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2003 GP ‘A’ Level Application Question (Animal Rights)

With which of the 2 authors are you most in sympathy?

Explain the reasons for your choice.

How relevant are the views raised by both authors to Singapore society?


Kingsley mentions in passage 1 that while we should not be necessarily cruel to animals, our own survival and well-being should always take precedence over that of animals. He presents a less sentimental moral argument which is more reflective given the pragmatic state of society today.

Unlike Kingsley, Reagan in passage 2 mentions that animals have rights regardless of their usefulness to humans. His viewpoint is politically correct and resonates with a small but growing segment of civil society. Though the practicality of using animals to aid Mankind’s survival cannot be underestimated, I tend to sympathize with aspects of Reagan’s arguments as care for lesser beings in society signals the growth of a more aware and sophisticated society.

In addition, despite Kingsley’s assertions that humans must prioritize our survival over animals and that animals are unsalient beings subject to Man’s tyranny, I think that using animals in medical research to aid humanity is useless because no matter how similar animals may appear to be to humans, their DNA is still vastly different from humans. This means that these tests that are preformed are inaccurate. Since we do not benefit much from such inaccurate testing, it is a wasteful and unnecessarily cruel process that should be stopped.

Yet again, Kingley tends to see animals are mere resources and a source of sustenance of mankind. However, I feel that even if we view humans as greater beings be it from a religious viewpoint or a humanist viewpoint, we must still acknowledge our role as custodians of Nature. We have a duty to protect beings that are less able to protect themselves from the ultimate predator, Man. Our total disregard for the animals’ well-being and our wanton consumption of animals constitute a failure of our duty to protect and preserve. Instead of protesting for animal rights which may be futile, there should be more awareness of animal welfare.

Kingsley’s inclination to treat animals merely as resources (and nothing else) is almost in line with the mindset of my society. Indeed my society is a rather pragmatic one. Singaporeans have been trained to embrace rationality and with increasing emphasis on economic progress and technological advances in Singapore, it becomes increasingly harder for us to fight for animal rights. If Singapore adopted Reagan’s call to ban animal testing, we will lose our desirability as a biotechnology hub and this is a consequence that we cannot bear.

Yet at the same time, as we take pride in becoming a developed country which has attained success in many areas, Singapore will not want to lose its solid reputation by being perceived as lacking in sympathy for animals. Indeed, by making it a point to publicize and shame those who mistreat or kill animals wantonly we are recognizing that animals deserve rights and their welfare should be taken care of.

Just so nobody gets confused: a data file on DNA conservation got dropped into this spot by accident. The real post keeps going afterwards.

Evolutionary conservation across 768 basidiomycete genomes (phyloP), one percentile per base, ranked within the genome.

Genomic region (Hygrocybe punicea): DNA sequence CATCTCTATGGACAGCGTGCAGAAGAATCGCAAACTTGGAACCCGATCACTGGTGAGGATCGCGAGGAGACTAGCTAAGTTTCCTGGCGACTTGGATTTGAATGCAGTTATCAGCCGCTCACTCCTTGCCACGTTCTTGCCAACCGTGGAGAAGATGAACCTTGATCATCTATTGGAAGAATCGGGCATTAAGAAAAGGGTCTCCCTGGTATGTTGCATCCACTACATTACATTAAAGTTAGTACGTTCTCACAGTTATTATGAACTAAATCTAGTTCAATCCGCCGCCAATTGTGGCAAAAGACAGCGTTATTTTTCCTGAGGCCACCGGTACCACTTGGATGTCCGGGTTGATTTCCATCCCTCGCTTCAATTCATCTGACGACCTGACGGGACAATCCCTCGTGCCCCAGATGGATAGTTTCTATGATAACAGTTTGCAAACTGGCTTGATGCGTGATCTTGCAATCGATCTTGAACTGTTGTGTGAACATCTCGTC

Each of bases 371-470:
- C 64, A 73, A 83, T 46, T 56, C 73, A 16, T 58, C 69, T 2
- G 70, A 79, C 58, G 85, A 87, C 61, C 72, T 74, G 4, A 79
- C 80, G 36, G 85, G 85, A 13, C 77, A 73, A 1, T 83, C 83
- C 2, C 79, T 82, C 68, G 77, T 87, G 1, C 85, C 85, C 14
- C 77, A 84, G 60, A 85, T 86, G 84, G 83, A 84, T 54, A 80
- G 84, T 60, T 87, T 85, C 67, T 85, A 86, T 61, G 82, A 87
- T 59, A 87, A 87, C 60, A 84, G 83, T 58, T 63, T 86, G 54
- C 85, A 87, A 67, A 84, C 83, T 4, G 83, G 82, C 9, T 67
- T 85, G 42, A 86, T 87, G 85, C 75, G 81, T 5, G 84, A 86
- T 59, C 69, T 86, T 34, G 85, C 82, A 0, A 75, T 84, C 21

Whilst I think both views are relevant to Singapore, the relevance of Kingley’s view may be greater bearing in mind that Man does not have the liberty to abuse animals but should adopt respectful stewardship.


Ev (characteristics of modern society)


--Comparative element introduced

(characteristics of modern society)



-comparative element

Ev/ Ex

Using adjectives as value-judgments






--Characteristics of Singapore


I sympathize most with the author of passage 1 as I feel that he lacks the human affection to show care and concern for animals, preferring to utilize them fully without even a tiny bit of regret.

In passage 1, Patrick writes that animals should have no rights due to their lack of self-awareness and their low intelligence level. They act solely on instinct and live in a world without rules, thus justifying human’s actions to make use of them. In Singapore, many people also ill-treat animals for their own pleasure. Hence, cases of abuse of pets are not uncommon and buying of products made from skin. Not to mention playing around with stray cats and dogs just for fun. All these are done in Singapore for their own self-interest which signifies cruelty.

However, in Passage 2, Tom fights for animal rights, saying that not being able to think like humans does not deprive them of any rights. Not being able to communicate like humans does not put humans in higher stature. If that is the case, does it mean that handicapped people should be treated with less importance, since they are not as smart intellectually? In Singapore, there are also efforts to try to show animals care and concern. Our own Sungei nature reserve is one good example, attending to the needs of different types of birds. Animals are treated with respect and that should be the way. Singapore has the SPCA too to deal with people who abuse animals.

Therefore, I sympathise with Patrick as all the while, he has a totally wrong mentality and Singapore should continue to uphold its duties to protect animals.

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